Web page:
When a Charlottesville-area woman bought a used car that needed substantial repairs she could not afford, she soon found herself in financial and legal distress. After turning to the Legal Aid Justice Center and two University of Virginia School of Law students, she saved about $10,000 in court.

Anthony Ramicone ’21 and Nooreen Reza ’21, who were volunteering through the Law School’s Pro Bono Program, also may have helped set a precedent for how the court calculates loan repayment in the future.

Soon after buying the car through a dealer loan with a 34.9% interest rate, the client realized it required significant repairs to operate safely. Though she returned the car to the dealership, the business sued her for the remainder of the loan.

In court, she was found liable for the amount of the loan, explained Maddy Starbranch ’15, a staff attorney with the center’s Economic Justice Program. The “nearly unconscionable” interest rate became part of a judgment that required the client to pay the loan back over 10 years. But because the client had longer to pay the loan back, the team argued, she would be paying a higher amount of interest than she would have over the life of the original loan.

“There are several dozen lawsuits by the same company, almost certainly using the same interest rate,” Starbranch said after a cursory search of the docket. “I can’t imagine how often this comes up.”

Starbranch reached out to the Law School’s Pro Bono Program for help in appealing the ruling. Reza focused on researching new arguments against a legal, “though morally wrong,” interest rate, Starbranch said. Ramicone created spreadsheets to demonstrate the impact of different interest rates on the amount of the loan. LAJC submitted the work of both students to Albemarle General District Court.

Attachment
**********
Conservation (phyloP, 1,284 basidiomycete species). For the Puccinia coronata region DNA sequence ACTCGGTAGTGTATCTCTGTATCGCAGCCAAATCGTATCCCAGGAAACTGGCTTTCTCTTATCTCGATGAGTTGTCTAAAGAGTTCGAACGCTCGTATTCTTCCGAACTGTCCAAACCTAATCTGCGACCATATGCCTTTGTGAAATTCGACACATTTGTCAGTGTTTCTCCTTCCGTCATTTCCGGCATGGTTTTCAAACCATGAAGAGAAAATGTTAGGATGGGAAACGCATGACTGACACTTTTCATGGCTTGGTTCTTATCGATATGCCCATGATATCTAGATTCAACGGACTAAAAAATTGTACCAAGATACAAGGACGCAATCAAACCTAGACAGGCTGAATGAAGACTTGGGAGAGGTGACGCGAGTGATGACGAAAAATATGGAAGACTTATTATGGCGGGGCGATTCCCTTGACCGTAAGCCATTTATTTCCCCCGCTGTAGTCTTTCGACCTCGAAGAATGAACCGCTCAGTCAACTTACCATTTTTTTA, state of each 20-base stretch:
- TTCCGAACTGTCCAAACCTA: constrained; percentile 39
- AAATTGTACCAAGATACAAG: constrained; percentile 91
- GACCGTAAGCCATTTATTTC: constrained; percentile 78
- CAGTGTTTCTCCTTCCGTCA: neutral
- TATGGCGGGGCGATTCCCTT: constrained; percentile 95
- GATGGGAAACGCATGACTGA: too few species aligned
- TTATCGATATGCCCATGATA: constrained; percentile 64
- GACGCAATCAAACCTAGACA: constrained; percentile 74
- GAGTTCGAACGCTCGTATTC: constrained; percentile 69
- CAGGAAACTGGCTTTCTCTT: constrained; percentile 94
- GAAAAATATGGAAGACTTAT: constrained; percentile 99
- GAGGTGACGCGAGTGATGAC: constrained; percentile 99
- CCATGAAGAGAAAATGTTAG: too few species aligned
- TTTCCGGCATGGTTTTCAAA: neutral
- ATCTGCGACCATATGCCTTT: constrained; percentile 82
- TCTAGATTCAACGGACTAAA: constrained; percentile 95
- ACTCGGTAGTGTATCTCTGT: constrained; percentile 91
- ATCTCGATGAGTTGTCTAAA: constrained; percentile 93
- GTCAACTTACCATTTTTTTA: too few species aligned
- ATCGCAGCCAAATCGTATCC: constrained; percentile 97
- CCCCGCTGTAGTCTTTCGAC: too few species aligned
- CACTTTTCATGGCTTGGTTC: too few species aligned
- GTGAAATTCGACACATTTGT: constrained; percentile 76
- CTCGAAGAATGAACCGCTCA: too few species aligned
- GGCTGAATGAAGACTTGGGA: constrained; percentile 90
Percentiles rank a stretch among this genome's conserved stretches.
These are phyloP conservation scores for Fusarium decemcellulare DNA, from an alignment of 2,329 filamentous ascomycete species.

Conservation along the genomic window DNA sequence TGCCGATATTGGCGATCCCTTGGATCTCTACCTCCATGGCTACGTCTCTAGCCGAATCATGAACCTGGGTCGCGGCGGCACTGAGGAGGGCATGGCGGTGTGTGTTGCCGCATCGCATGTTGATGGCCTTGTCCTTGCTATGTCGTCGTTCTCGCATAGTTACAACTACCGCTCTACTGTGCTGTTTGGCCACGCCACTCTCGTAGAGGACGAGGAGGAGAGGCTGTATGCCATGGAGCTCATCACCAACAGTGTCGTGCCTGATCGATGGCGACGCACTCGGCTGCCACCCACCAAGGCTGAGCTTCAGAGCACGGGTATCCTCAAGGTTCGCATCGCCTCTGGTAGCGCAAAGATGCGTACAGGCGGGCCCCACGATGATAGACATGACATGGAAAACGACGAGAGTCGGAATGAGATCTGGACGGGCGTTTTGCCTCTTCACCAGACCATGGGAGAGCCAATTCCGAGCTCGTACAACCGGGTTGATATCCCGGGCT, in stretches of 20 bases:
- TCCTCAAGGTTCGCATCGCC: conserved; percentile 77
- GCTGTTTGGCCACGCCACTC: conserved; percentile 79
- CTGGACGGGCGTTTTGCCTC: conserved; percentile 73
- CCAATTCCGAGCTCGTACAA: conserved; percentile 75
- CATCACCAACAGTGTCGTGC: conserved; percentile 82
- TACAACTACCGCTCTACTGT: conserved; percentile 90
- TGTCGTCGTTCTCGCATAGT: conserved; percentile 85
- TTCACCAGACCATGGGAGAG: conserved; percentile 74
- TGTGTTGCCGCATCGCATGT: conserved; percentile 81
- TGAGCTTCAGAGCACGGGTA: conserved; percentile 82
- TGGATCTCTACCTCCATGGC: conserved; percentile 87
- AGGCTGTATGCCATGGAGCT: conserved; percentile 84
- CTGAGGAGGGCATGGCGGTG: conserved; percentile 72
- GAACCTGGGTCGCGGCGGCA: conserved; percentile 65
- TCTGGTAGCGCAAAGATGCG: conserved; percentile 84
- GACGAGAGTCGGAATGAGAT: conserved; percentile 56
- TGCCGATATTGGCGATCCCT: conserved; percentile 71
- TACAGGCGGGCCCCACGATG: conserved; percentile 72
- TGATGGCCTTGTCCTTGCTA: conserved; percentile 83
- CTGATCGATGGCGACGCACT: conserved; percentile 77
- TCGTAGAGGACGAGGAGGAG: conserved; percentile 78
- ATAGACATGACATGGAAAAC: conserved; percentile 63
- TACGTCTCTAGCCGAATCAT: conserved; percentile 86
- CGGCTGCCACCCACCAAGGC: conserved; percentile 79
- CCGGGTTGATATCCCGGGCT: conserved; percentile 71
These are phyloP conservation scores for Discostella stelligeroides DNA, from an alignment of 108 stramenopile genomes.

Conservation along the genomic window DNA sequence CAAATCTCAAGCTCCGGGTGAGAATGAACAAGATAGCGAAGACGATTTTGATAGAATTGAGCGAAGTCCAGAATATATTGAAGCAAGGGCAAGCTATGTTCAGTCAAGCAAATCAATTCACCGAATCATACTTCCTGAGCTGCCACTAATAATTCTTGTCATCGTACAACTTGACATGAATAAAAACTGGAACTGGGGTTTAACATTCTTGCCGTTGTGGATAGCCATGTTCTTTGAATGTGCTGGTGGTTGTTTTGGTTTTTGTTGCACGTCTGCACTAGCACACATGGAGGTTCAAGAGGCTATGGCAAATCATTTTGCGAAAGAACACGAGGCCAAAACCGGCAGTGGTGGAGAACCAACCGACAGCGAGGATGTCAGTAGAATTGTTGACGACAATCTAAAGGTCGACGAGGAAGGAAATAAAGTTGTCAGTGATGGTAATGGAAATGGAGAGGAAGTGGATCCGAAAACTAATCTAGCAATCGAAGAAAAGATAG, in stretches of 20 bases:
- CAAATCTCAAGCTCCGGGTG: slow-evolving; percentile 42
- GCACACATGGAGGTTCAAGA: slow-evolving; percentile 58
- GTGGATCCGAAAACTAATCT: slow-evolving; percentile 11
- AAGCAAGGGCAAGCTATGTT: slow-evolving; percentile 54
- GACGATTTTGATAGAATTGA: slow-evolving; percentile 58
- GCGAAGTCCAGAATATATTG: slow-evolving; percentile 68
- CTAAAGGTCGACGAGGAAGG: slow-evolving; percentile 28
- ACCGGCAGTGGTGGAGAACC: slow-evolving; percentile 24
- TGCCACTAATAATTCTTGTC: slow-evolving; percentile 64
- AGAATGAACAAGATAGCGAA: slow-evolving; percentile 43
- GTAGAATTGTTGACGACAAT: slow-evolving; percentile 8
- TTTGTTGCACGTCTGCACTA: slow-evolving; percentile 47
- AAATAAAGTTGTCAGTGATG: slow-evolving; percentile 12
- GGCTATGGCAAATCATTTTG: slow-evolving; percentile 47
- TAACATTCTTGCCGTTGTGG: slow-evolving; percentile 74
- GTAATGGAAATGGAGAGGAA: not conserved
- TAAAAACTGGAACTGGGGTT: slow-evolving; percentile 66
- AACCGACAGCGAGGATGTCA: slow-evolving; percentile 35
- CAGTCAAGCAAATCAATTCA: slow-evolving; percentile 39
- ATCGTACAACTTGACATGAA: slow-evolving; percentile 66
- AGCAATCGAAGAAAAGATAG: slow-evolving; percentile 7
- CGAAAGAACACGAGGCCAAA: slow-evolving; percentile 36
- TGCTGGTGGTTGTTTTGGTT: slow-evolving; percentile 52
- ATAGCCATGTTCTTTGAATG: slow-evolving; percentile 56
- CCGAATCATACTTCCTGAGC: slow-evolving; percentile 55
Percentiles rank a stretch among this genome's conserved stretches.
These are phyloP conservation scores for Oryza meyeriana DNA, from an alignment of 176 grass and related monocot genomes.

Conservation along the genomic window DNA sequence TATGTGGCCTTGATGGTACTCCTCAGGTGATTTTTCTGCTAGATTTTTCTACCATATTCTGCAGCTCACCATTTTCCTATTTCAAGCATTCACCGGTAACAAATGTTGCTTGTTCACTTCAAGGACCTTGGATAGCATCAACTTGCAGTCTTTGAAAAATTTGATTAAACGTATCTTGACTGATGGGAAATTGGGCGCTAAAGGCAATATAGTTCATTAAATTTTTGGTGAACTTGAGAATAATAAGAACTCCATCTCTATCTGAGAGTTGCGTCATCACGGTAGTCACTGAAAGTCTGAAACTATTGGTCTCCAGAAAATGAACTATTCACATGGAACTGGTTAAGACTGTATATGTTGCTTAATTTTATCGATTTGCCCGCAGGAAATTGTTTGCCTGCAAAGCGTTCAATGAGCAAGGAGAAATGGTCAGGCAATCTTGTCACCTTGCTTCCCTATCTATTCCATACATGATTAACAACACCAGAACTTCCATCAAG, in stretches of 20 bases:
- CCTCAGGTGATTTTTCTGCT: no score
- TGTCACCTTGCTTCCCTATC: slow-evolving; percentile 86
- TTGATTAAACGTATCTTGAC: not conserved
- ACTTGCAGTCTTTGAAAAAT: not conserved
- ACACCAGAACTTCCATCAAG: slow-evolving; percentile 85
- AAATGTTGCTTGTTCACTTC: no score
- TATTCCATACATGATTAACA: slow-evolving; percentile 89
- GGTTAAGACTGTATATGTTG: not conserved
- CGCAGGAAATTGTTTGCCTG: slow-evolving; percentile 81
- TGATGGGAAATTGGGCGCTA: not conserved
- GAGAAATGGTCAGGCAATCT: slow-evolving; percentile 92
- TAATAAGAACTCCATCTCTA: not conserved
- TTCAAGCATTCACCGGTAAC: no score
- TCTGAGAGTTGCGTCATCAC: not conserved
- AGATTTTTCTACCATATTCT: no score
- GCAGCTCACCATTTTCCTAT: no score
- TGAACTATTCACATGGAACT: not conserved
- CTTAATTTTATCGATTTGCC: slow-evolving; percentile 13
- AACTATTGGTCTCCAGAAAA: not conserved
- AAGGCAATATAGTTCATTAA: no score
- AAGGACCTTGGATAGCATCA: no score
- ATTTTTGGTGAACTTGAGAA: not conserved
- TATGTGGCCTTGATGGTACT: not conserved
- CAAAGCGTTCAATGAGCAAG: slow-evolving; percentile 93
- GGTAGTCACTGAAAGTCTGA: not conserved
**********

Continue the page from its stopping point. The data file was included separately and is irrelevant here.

“The initial argument made by Nooreen was awesome and very persuasive, but was not adopted by the judge,” Starbranch said. “Importantly though, Nooreen’s work got us to oral argument and without that there would not have been a case at all. After oral argument, I re-worked our argument and had Anthony make spreadsheets that the judge did end up referencing in his decision.”

The court allowed for the high interest rate for the life of the loan — about two years — but then for the final eight years the rate will drop to 6%.

Starbranch says that after this case, other area residents who default on loans won’t be stuck with high interest rates for longer than the original loan period.

“This decision will save our client nearly $10,000 and will save countless other litigants untold sums of money in the coming years,” Starbranch said. “Although those future litigants won’t know it, the Pro Bono Program made a huge difference in their lives.”

The program, which encourages law students to volunteer 75 hours during the course of law school, seeks to cultivate in students a lifelong commitment to the provision of legal services to communities in need. At the same time, it offers students the chance to use their developing legal skills while helping to expand access to justice.

Ramicone, who worked as a director’s financial analyst for three years at the Consumer Financial Protection Bureau, reached out to the court to identify how interest is calculated on the judgments entered by the court. He then created spreadsheet exhibits demonstrating that the method of interest calculation the team was advocating would save their client thousands of dollars over time.

His past pro bono work included conducting legal and policy research on various education topics and generating resource guides for K-12 educators over the summer.

“I am thrilled that we were able to save the client a substantial sum of money,” Ramicone said, “and I am hopeful that the court will continue to use this method of calculation for future consumer loan cases.”

Reza said exorbitant interest rates and other unfavorable terms are increasingly common in sectors of the consumer lending industry targeting low-income borrowers.

She has worked on multiple pro bono projects with LAJC, largely focused on housing justice issues. She has also done pro bono work in immigration and refugee law with Forthright Legal and the International Refugee Assistance Project.

“I was very grateful to have the opportunity to work on this case,” Reza said. “The Pro Bono Program has been a central and meaningful part of my experience at UVA Law.”

Founded in 1819, the University of Virginia School of Law is the second-oldest continuously operating law school in the nation. Consistently ranked among the top law schools, Virginia is a world-renowned training ground for distinguished lawyers and public servants, instilling in them a commitment to leadership, integrity and community service.

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